Morgan Stanley made an error analyzing Snapchat, and it shines a light on some big flaws in Wall Street research (BI)
"We have corrected a tax calculation error in our model that overstated adjusted EBITDA in 2021-2025. We have updated the text and charts in the following note to reflect our estimate changes. Note that our revenue forecast and fundamental top-line drivers (DAUs, ad load, etc.) remain unchanged." One other thing that didn't change, despite some significant adjustments to the financial model Morgan Stanley published? That $28-a-share price target.
Fed Leak Probe Dooms Lacker But Leaves Key Question: Who Leaked? (BBG)
“The story is not over today,” said Andrew Levin, a professor at Dartmouth College who was previously a special adviser at the Fed board and helped then-Vice Chair Janet Yellen develop the Fed’s policy on external communication. “There are a number of distinct details that suggest that Lacker wasn’t the main source of information.”
I tried to ask Yellen about the Fed leak — and the question echoed for longer than I expected (BI)
After the Yellen press conference, I took two weeks of paid leave for the birth of my daughter. When I returned, my editor at the paper told me I would no longer be attending Fed press conferences. No reason was given, and I left the job a few months later. [...] Fast-forward to April 4, 2017: Richmond Fed President Jeffrey Lacker resigns abruptly after admitting he was a source of the leak.
Fed governor Tarullo says Volcker rule is harming banks (FT)
In a speech setting out his parting thoughts, Mr Tarullo warned that it would be “tragic” if the lessons of the crash were forgotten so soon as proposals for deregulation swirl around the sector, adding that it was crucial that the “strong capital regime be maintained”.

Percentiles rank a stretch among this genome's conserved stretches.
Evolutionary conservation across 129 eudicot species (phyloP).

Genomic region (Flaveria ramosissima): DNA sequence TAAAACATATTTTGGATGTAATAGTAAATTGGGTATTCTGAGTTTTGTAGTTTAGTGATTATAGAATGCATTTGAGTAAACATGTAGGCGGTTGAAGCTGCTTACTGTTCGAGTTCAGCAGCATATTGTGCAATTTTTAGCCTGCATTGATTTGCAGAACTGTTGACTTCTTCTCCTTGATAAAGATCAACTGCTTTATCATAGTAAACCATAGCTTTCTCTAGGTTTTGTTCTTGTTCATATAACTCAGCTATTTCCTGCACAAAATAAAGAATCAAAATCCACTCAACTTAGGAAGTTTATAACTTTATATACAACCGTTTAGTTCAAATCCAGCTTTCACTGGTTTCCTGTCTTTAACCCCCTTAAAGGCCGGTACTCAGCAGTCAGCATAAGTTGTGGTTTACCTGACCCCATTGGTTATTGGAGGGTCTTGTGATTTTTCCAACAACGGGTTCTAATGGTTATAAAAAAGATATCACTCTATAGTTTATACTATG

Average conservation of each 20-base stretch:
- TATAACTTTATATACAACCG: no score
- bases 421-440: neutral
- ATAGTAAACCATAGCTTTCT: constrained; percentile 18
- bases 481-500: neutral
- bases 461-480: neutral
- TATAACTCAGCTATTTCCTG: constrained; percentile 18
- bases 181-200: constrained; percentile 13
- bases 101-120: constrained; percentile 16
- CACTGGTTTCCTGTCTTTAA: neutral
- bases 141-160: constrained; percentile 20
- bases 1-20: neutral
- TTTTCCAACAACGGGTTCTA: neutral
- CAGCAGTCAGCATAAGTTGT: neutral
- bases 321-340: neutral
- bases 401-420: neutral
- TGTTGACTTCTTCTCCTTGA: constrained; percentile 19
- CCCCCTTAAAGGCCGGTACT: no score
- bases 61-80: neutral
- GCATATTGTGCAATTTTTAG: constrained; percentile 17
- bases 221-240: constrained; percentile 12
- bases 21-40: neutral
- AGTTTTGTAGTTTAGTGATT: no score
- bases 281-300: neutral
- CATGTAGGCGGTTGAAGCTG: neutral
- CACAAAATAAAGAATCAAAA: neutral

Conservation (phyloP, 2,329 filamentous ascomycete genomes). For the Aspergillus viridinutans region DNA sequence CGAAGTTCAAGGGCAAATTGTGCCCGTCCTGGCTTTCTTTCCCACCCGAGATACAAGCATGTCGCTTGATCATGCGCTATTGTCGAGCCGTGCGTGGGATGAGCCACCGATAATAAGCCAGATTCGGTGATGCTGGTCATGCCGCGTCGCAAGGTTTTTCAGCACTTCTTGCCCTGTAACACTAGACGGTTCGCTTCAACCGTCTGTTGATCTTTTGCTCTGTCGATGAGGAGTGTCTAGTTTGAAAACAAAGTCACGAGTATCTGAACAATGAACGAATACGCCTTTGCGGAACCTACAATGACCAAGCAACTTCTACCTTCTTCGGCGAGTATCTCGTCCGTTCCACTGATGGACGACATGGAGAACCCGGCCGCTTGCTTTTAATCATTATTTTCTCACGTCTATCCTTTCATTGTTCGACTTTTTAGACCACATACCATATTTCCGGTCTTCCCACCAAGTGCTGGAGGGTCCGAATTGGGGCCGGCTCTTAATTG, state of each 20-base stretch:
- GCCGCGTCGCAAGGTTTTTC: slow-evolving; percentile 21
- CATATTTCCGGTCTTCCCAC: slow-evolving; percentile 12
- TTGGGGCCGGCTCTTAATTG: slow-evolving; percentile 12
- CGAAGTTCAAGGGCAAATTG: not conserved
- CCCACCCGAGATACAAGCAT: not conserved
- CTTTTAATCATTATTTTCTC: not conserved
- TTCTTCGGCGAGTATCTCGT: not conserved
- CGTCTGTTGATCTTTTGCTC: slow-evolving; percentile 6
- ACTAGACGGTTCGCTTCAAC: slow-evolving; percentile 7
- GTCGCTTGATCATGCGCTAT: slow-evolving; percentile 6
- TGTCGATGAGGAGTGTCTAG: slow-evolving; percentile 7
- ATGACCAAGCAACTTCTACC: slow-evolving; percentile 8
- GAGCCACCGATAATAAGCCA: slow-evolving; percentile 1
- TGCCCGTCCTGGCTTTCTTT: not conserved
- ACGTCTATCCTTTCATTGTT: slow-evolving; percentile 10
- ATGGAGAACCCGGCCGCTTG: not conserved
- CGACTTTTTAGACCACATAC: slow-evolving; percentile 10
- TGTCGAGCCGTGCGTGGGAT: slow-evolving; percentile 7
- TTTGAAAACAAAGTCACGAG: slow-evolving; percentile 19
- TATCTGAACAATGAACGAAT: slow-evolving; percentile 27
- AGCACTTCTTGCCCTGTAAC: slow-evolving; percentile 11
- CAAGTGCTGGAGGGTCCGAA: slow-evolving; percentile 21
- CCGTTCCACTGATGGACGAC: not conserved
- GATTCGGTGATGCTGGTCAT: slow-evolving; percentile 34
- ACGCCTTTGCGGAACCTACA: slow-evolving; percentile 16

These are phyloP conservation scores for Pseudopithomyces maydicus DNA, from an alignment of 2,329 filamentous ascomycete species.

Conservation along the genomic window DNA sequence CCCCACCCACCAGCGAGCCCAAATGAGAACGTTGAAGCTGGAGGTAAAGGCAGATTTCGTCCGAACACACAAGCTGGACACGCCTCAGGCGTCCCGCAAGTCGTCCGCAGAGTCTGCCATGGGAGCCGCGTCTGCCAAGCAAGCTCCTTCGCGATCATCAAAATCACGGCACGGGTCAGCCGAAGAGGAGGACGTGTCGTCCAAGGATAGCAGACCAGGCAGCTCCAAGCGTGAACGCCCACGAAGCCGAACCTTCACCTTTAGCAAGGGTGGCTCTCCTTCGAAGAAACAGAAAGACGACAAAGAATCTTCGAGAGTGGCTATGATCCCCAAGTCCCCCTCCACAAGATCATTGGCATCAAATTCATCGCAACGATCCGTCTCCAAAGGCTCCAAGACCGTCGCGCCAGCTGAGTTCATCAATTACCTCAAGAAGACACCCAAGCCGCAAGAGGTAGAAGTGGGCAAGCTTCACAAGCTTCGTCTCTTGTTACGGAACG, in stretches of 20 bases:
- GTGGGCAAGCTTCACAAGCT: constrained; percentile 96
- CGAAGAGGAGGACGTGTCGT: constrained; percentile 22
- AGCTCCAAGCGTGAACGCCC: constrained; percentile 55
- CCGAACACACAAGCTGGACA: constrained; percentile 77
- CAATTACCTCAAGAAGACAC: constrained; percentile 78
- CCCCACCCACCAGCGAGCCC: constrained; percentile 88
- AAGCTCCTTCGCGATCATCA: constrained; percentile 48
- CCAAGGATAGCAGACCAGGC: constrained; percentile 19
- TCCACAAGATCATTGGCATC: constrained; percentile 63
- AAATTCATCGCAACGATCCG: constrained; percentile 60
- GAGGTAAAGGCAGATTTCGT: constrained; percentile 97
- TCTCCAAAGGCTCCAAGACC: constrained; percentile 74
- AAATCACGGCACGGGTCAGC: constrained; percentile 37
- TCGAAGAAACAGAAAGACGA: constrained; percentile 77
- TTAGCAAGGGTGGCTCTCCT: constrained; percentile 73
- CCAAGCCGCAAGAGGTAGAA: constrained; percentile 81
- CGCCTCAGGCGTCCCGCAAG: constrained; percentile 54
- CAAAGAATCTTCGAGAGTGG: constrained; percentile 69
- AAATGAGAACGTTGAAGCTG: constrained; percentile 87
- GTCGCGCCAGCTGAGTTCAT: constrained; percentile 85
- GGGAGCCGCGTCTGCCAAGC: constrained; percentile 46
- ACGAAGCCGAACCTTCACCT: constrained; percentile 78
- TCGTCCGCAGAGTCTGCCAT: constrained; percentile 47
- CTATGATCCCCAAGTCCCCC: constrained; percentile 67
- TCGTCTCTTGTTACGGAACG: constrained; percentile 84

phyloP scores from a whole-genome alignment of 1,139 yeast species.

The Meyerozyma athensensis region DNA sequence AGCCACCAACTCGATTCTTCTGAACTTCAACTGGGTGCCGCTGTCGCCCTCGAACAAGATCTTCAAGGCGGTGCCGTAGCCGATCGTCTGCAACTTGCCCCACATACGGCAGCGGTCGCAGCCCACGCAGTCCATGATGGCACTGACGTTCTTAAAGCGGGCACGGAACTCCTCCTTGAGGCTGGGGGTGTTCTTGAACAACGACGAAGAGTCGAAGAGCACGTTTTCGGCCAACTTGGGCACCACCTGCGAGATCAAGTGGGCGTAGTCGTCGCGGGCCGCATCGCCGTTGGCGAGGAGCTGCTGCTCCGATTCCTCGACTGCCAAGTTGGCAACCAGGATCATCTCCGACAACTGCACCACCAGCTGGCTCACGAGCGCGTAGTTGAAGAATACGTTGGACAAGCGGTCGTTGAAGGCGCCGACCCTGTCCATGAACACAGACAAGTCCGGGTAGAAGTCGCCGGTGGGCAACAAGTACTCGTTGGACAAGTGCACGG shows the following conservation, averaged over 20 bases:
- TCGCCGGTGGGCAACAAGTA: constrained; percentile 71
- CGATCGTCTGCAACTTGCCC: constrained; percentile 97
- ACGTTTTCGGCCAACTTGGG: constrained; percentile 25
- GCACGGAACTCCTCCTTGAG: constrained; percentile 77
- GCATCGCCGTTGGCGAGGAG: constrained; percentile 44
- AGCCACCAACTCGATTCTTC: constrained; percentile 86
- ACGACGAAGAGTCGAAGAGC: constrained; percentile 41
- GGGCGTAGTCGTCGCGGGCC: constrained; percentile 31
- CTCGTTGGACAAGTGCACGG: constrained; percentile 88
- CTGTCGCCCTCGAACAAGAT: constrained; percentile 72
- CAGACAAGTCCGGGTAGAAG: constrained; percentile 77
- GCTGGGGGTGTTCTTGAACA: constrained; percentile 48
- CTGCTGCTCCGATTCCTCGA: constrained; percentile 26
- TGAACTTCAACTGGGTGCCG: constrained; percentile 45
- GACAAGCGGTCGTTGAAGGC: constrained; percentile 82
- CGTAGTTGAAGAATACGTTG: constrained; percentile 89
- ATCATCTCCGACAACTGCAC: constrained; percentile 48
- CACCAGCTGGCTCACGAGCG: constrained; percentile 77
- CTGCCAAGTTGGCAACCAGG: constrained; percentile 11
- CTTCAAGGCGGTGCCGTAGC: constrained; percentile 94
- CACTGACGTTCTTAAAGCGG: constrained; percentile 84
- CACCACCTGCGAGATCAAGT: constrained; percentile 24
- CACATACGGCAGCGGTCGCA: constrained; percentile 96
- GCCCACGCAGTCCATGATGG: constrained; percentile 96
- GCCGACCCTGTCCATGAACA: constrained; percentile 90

Sorry Jamie, Fed economists think bank capital is still too low (Alphaville)
Being conservative, the Fed economists estimate that each additional percentage point of capital in the banking system “costs” at most 7 basis points in terms of interest rates on loans. Put another way, they think adding another 13 percentage points of capital would be equivalent to a grand total of…91 extra basis points on the rates charged on bank loans to households and businesses.
The Unintended Consequences of Blockchain Are Not Unpredictable: Respond Now Rather Than Repent Later (Streetwise Professor)
Public blockchains have not been able to eliminate trust without cost. In Bitcoin, trust is replaced with “proof of work.” Well, work means cost. The blockchain mining industry consumes vast amounts of electricity and computing power in order to prove work. It is highly likely that the cost of creating trusted entities is lower than the cost of proof of work or alternative ways of eliminating the need for trust. Thus, a (natural monopoly) commercial blockchain is likely to have to be a trusted centralized institution, rather than a decentralized anarchist’s wet-dream.
What Would Jesus Disrupt? (BBG)
Named the fastest-growing church in America in 2015, Crossroads has been described by the Cincinnati Business Courier as both an entrepreneurial church and a church for entrepreneurs. Indeed, it was originally a startup—or more accurately an unofficial spinoff from Procter & Gamble Co., the $65 billion conglomerate based downtown, a few freeway exits south of the main church.
Strategist Ed Yardeni: Bonds have not ‘bought into’ the big rally (CNBC)
"It seems that the bond market just hasn't really bought into the idea that inflation is coming back, or that economic growth is going to be surprisingly strong," Yardeni Research president Ed Yardeni said Tuesday. "The stock market seems to be more attuned to that kind of growth."
Man in 'Drunk Lives Matter' T-shirt charged with DUI (PennLive)
A man wearing a T-shirt that says "Drunk Lives Matter" was charged with DUI by Newville police. Elwood Gutshall III, 44, wearing a green St. Patrick's Day T-shirt, was charged March 19 with DUI after police said he committed several traffic violations.